Collection agencies are required by the Fair Debt Collection Practices Act (FDCPA) to provide proof that the debt is legitimate, that the debt is legally yours, and that the collector has the authority to collect on behalf of the original creditor.
The Federal Trade Commission enforces the FDCPA and prohibits deceptive, unfair, and abusive debt collection practices.
If a debt collection agency contacts you, the collectors must send you a written notice within five days of the initial contact. If you have not received a debt validation letter, you may request one by writing a debt verification letter.
A debt verification letter can help you figure out how much you owe, who you owe it to, and how old the debt is. A debt verification letter, as opposed to a debt validation letter, is sent by you to the debt collector.
Debt verification letters and debt validation letters are often used interchangeably, which can be confusing. These terms refer to either the letter a borrower writes to a collection agency or the letter they get back from the agency detailing their debt.
To keep things simple, we'll call the letter written by the borrower the debt verification letter and the one received from the collection agency the debt validation letter.
This information can help you confirm that the debt is valid, that you haven't already paid it, and that the debt collector is authorized to collect it. It also works as a debt dispute letter if you suspect the debt is not yours.
Use certified mail with a return receipt requested when sending the debt verification letter. This will help you prove when you sent the letter and when the debt collector received it.
You can use debt verification letters to pause collection efforts or know more about the debt if you intend to pay it off.
When you send a debt verification letter to a collector, the company must legally respond with a debt validation letter supporting its claim. The claim will most likely be dismissed if it cannot or will not send you a debt validation letter; in this case, they are not legally allowed to make further collection attempts.
Not only do debt collectors make genuine mistakes, but there are also instances where a collector contacts you despite knowing that a debt is invalid in order to see if you will pay. Fake debt collection notices are often mailed, and phone calls have been made in an attempt to defraud consumers out of their hard-earned money under the guise of an invalid debt.
A debt collector may not be able to provide proof of debt ownership if the debt is several years old. It can also be challenging for a debt collector to prove ownership of a debt they purchased from the original creditor. Writing them a letter to confirm the debt and asking them to stop contacting you about it could prove very effective in such cases.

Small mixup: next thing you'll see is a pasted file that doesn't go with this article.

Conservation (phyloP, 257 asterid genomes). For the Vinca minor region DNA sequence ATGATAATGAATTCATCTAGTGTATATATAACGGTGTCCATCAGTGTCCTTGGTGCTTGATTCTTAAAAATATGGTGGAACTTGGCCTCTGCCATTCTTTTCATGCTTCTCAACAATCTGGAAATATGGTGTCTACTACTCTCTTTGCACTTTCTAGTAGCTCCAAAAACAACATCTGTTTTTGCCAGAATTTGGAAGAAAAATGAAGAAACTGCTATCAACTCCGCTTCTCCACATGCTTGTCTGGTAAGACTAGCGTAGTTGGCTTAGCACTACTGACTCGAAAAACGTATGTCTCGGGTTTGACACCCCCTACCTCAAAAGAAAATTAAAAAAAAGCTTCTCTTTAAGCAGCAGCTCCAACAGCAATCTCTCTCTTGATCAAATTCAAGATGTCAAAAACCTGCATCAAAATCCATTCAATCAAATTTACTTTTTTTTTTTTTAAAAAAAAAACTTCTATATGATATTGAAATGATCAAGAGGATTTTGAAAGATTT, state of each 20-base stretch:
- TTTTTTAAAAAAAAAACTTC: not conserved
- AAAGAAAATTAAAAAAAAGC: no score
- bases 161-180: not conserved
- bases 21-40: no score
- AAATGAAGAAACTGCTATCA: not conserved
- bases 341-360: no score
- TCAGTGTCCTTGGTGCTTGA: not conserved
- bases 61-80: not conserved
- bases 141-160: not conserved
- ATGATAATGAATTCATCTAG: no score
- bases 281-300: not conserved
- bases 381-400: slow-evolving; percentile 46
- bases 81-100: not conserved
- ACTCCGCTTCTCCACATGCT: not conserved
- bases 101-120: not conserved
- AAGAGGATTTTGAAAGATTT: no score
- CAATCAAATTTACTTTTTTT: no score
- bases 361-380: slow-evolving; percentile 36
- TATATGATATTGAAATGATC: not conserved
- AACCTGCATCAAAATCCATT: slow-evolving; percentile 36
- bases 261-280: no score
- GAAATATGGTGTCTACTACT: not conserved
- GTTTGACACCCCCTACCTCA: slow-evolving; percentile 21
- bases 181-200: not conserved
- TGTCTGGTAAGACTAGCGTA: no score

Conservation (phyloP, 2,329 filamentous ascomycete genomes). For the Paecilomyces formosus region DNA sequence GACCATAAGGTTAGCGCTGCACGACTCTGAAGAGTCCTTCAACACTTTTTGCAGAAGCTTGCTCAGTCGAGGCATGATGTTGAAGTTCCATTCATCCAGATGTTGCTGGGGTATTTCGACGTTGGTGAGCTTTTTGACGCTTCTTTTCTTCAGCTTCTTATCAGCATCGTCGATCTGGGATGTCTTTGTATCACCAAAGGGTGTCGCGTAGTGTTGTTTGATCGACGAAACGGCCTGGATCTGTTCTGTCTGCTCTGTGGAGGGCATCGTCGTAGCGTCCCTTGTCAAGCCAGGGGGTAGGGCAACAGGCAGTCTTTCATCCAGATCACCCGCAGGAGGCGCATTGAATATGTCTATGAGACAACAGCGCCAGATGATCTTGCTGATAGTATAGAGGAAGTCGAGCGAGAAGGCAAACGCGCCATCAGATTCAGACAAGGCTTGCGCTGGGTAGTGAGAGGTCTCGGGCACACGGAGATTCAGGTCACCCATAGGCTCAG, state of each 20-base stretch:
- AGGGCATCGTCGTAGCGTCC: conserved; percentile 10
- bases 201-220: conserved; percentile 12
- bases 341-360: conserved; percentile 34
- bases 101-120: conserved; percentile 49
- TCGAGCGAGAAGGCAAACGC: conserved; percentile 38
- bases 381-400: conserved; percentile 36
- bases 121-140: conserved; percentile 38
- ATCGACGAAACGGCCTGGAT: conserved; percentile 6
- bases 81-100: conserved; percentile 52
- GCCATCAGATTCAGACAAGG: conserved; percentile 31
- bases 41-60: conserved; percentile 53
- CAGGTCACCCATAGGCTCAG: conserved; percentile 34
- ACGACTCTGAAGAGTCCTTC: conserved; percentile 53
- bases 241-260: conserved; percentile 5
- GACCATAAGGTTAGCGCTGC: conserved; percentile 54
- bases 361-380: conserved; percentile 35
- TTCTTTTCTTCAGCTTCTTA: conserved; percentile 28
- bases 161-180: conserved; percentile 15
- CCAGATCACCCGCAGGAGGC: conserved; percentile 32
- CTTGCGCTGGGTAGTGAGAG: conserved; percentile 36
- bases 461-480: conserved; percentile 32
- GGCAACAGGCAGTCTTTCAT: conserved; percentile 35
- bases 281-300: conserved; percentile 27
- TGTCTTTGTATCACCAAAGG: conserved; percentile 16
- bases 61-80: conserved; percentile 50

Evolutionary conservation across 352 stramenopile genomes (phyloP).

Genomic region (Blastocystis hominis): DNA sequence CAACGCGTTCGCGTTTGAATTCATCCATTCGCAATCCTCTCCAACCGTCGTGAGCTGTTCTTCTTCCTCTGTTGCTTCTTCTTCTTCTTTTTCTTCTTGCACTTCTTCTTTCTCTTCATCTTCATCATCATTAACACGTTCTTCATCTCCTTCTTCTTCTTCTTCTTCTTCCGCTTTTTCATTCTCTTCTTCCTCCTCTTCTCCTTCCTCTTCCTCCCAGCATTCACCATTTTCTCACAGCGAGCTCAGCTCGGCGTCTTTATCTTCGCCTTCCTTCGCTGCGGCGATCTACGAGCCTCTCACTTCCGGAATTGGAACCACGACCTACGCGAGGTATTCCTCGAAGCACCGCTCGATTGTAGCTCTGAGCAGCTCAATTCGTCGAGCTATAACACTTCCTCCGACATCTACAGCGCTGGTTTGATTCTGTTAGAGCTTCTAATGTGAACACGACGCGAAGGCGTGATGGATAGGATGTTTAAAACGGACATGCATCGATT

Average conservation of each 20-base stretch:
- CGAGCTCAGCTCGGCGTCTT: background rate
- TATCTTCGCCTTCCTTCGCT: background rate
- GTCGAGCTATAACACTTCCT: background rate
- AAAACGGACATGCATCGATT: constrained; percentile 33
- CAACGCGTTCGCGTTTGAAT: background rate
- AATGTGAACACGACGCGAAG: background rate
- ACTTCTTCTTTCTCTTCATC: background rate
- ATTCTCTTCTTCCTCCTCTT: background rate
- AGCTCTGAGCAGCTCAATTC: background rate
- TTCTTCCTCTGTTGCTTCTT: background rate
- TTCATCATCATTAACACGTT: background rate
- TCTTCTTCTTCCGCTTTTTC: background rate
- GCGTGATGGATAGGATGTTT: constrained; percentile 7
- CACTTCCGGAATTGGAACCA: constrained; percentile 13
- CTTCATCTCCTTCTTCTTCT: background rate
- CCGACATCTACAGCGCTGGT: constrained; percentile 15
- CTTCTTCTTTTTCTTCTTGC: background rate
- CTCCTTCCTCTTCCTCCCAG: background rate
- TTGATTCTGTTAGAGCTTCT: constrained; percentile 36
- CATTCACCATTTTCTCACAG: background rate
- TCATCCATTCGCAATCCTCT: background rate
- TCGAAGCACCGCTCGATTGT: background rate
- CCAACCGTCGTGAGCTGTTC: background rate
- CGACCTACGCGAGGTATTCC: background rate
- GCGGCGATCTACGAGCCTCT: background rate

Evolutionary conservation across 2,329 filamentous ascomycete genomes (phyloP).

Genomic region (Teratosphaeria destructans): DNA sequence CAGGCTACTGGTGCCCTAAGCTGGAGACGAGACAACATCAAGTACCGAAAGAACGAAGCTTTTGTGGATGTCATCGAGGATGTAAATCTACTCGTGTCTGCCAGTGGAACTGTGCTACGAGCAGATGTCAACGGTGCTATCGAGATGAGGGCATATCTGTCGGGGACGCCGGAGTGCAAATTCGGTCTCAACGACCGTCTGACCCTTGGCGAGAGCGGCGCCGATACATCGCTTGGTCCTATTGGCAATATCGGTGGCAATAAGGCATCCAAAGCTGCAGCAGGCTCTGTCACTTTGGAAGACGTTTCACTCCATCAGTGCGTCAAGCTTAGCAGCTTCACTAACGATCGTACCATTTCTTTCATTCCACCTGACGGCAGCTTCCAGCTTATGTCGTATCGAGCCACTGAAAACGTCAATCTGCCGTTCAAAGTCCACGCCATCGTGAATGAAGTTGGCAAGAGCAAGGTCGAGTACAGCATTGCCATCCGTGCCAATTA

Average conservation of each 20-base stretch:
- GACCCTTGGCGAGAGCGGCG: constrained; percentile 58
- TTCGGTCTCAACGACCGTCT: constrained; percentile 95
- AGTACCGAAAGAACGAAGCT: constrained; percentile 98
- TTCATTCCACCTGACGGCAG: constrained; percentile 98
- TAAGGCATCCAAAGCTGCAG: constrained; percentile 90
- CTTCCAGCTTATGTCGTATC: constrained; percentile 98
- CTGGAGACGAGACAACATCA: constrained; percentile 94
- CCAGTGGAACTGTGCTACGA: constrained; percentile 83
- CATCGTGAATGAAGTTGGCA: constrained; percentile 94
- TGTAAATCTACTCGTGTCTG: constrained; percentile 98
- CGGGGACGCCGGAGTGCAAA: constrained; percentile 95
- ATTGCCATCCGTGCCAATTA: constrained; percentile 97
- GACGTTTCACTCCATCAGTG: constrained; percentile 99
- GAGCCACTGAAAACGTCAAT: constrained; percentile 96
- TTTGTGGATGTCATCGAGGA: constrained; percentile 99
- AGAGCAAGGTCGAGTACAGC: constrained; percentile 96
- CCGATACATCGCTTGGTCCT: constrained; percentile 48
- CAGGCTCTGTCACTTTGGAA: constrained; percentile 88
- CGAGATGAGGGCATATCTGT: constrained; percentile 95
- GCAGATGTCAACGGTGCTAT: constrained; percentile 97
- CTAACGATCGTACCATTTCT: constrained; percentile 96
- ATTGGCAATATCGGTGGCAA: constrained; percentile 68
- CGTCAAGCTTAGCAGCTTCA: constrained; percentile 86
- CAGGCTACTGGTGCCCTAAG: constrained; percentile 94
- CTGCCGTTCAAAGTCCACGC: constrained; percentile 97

The statute of limitations is the time limit within which a creditor or debt collector can sue you to recover the money you owe. Credit cards, mortgages, auto loans, medical bills, and student loans have a statute of limitations.
The statute of limitations differs from state to state. Your overdue debt becomes "time-barred" once the statute of limitations window expires. A debt collector cannot take you to court to collect a time-barred debt because doing so would be illegal.
A verification letter will help you figure out how old the debt is. Even if you do owe the debt, the collectors cannot take legal action against you if the statute of limitations has passed.
Sending a debt verification letter can help ensure that you do not bring back an old debt that has passed the statute of limitations. Making a single payment or agreeing to a repayment plan can revive an old debt and reset the statute of limitations on it.
A request to verify a debt must be made in writing to be legally binding. Basically, you will be telling the collectors you are responding to their attempt to collect from you, that you do not recognize the debt, and you are demanding they prove you owe it.
You will also be letting them know if they cannot verify the debt, you want them to stop the debt collection process.
You must dispute the debt within 30 days of the collector's initial contact. After receiving the letter, the collection agency is obligated by federal law to reply with the above mentioned details. They must do so in writing before continuing their attempts to collect payment.
After the 30-day mark, you can still send a verification letter, but the outstanding debts are assumed valid, and the collectors can continue their collection efforts before responding to your request.
If a collection agency cannot provide debt verification, they must stop contacting you. They must also ensure any negative reports related to the collection are removed from your credit report. If the company does not do so, you can notify the credit bureaus and request that they investigate the matter.
You have a right to sue a debt collector in federal or state court if the collector fails to verify the debt but still pursues payment. Actual damages, attorney fees, and court costs may be awarded to you in addition to any monetary judgments ($1,000 per lawsuit).